ISIJ International
Online ISSN : 1347-5460
Print ISSN : 0915-1559
ISSN-L : 0915-1559
Regular Article
The Wear of Tundish Stopper Refractories by Inclusion Slags
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2005 Volume 45 Issue 2 Pages 175-182


Liquid inclusions in the steel may play an important role in the wear of the stopper tip refractories in tundish operations. In the present study, the attack and wear of the tundish stopper refractories by inclusion slags in OneSteel Whyalla billet product have been investigated.
Three stopper tip refractories, Al2O3-C, ZrO2-C and MgO-C, have been tested with inclusion slags (SiO2-Al2O3-CaO-MnO-FeO) under argon at 1570-1610°C for 1-4h using an in-situ gravimetric technique. The in-situ gravimetric data, combined with autopsy of the samples after the tests, provide valuable insights into the dynamic processes of the slag-refractory interactions and the mechanisms for refractory wear.
It was found that the performance of the three refractories differed considerably and was determined predominantly by the resistance to the chemical attack by the liquid inclusions and the extent of internal carbon-oxide reactions. The FeO in the inclusion had a detrimental effect on the oxidation of carbon in the refractory, causing vigorous reaction and severe wear. The MnO in the slag also reacted with carbon, but to a much lesser extent, while severe wear only occurred when slag attacked the refractory grains. The weight loss, due to internal carbon-oxide reactions, appeared to be an important issue.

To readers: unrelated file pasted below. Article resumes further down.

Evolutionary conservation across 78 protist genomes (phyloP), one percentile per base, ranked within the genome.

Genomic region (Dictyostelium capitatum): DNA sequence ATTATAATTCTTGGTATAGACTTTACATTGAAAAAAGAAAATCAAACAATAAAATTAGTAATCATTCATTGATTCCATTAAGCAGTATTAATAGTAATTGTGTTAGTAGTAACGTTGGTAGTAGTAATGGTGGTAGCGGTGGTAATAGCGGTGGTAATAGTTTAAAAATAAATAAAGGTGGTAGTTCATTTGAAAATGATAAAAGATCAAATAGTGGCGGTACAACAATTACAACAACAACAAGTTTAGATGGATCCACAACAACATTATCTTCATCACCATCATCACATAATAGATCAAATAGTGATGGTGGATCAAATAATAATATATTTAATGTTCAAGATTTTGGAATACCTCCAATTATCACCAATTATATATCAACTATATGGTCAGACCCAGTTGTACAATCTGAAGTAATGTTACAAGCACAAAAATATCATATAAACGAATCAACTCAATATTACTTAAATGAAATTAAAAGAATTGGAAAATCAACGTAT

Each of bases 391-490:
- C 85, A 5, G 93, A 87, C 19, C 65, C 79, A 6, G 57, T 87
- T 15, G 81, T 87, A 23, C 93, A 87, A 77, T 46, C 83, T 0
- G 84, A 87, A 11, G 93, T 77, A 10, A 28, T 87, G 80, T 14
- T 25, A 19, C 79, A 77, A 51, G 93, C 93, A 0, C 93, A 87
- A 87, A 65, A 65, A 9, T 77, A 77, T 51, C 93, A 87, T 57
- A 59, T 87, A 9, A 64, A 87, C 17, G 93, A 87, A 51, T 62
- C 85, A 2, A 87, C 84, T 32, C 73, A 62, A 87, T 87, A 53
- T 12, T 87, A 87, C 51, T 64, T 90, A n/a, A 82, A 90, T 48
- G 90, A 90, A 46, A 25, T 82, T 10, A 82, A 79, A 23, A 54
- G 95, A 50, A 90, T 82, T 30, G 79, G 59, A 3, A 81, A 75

Of the refractories tested, the MgO-C performed the worst, suffering from severe inclusion attack on both the carbon and the periclase grains, and considerable weight loss due to internal carbon reaction. The ZrO2-C showed a reasonable resistance to the chemical attack from the inclusion, with MnO up to 33 wt%; but showed extensive weight loss due to internal carbon reaction. The Al2O3-C was the best performer in terms of resistance to both the inclusion attack and internal carbon reaction. The results were found to be in broad agreement with plant experience and observations.

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© 2005 by The Iron and Steel Institute of Japan
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